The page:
How to use CVSS 3.1

Posted by nerrorsec on July 26, 2022 · 5 mins read

Common Vulnerability Scoring System(CVSS) is a numerical representation of the severity of a software vulnerability on a scale of 0-10. The final CVSS score is determined by the sub-categories from the 8 categories of options. This is a simplified version of the specification document by FirstOrg.

Attack Vector

This metric reflects the context by which vulnerability exploitation is possible.
Network Remotely Exploitable via the Internet.
Adjacent Attack via same shared physical or logical network. Example: Wi-Fi, Local IP subnet, Bluetooth
Local Local access to system via keyboard, console or remotely like SSH or relies on user interaction such as Social Engineering.
Physical Requires physical interaction with the vulnerable component.

Attack Complexity

This metric describes the conditions beyond the attacker’s control that must exist in order to exploit the vulnerability.
High A successful attack depends on conditions beyond the attacker's control. Example: knowledge on target environment and configuration is required, mitigation techniques should be bypassed.
Low The exploit do not rely on special conditions or configurations on a target environment.

Privileges Required

This metric describes the level of privileges an attacker must possess before successfully exploiting the vulnerability.
High Attacker is an authenticated/authorized with highest level of privileges. Example: administrator
Low Attacker is an authenticated/authorized with low level privileges.
None Attacker is an unauthenticated/unauthorized user.

User Interaction

This metric determines whether the vulnerability can be exploited solely at the will of the attacker, or whether a separate user (or user-initiated process) must participate in some manner. Here, user is a target or an authorized personnel associated with a target.
Required  Requires a user to take some action before the vulnerability can be exploited. Example: opening a link or a file.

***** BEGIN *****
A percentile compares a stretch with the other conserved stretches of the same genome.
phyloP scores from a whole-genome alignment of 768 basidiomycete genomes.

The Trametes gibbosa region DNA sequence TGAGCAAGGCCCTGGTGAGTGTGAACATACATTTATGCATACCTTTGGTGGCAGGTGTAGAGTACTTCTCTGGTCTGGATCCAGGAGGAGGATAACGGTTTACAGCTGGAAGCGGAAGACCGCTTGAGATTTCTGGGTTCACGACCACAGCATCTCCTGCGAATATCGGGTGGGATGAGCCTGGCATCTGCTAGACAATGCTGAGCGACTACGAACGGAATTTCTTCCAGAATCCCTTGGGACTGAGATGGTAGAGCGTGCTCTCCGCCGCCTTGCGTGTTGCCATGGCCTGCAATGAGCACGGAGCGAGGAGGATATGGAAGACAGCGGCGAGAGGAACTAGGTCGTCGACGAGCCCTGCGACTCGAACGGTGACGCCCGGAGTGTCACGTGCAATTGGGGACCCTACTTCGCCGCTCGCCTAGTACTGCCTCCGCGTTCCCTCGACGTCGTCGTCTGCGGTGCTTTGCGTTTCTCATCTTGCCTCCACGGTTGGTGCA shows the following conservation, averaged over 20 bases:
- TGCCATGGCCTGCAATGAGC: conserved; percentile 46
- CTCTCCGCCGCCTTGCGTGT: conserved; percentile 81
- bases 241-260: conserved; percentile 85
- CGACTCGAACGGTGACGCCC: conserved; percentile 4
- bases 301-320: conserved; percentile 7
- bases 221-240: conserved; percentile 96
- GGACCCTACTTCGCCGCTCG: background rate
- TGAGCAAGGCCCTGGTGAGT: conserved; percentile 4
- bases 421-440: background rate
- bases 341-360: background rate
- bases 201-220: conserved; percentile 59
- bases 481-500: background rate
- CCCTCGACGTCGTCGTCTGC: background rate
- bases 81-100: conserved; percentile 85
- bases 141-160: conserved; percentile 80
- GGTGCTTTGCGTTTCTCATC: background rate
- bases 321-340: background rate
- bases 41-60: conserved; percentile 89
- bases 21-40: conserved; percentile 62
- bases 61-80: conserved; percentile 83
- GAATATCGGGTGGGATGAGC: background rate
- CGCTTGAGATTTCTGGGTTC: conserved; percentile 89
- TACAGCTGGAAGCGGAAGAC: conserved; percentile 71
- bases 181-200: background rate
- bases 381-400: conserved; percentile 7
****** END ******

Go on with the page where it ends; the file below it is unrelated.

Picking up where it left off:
None The vulnerable system can be exploited without interaction from any user.


This metric captures whether a vulnerability in one vulnerable component impacts resources in components beyond its security scope.
Changed An exploited vulnerability can only affect resources managed by the same security authority. Example: HTML Injection (the code runs in the context of the web application)
Unchanged An exploited vulnerability can affect resources beyond the security scope managed by the security authority of the vulnerable component. Example: Remote Command Execution on a web application (the command is executed on the web server)


This metric measures the impact to the confidentiality of the information resources managed by a software component due to a successfully exploited vulnerability.
High Total loss of confidentiality. Example: plain-text password
Low Some loss of confidentiality. Example: hashed password
None No loss of confidentiality.


This metric measures the impact to integrity (trustworthiness and veracity of information) of a successfully exploited vulnerability.
High Total loss of integrity. Example: all files can be modified
Low Some loss of integrity. Example: limited modification of files
None No loss of integrity.


This metric measures the impact to the availability of the impacted component resulting from a successfully exploited vulnerability.
High Total loss of availability. Example: permanent service interruption (repeated exploitation or persisted)
Low Some loss of availability. Example: temporary service interruption
None No loss of availability.

Lastly, CVSS score is always debatable and different in different people's mind. References: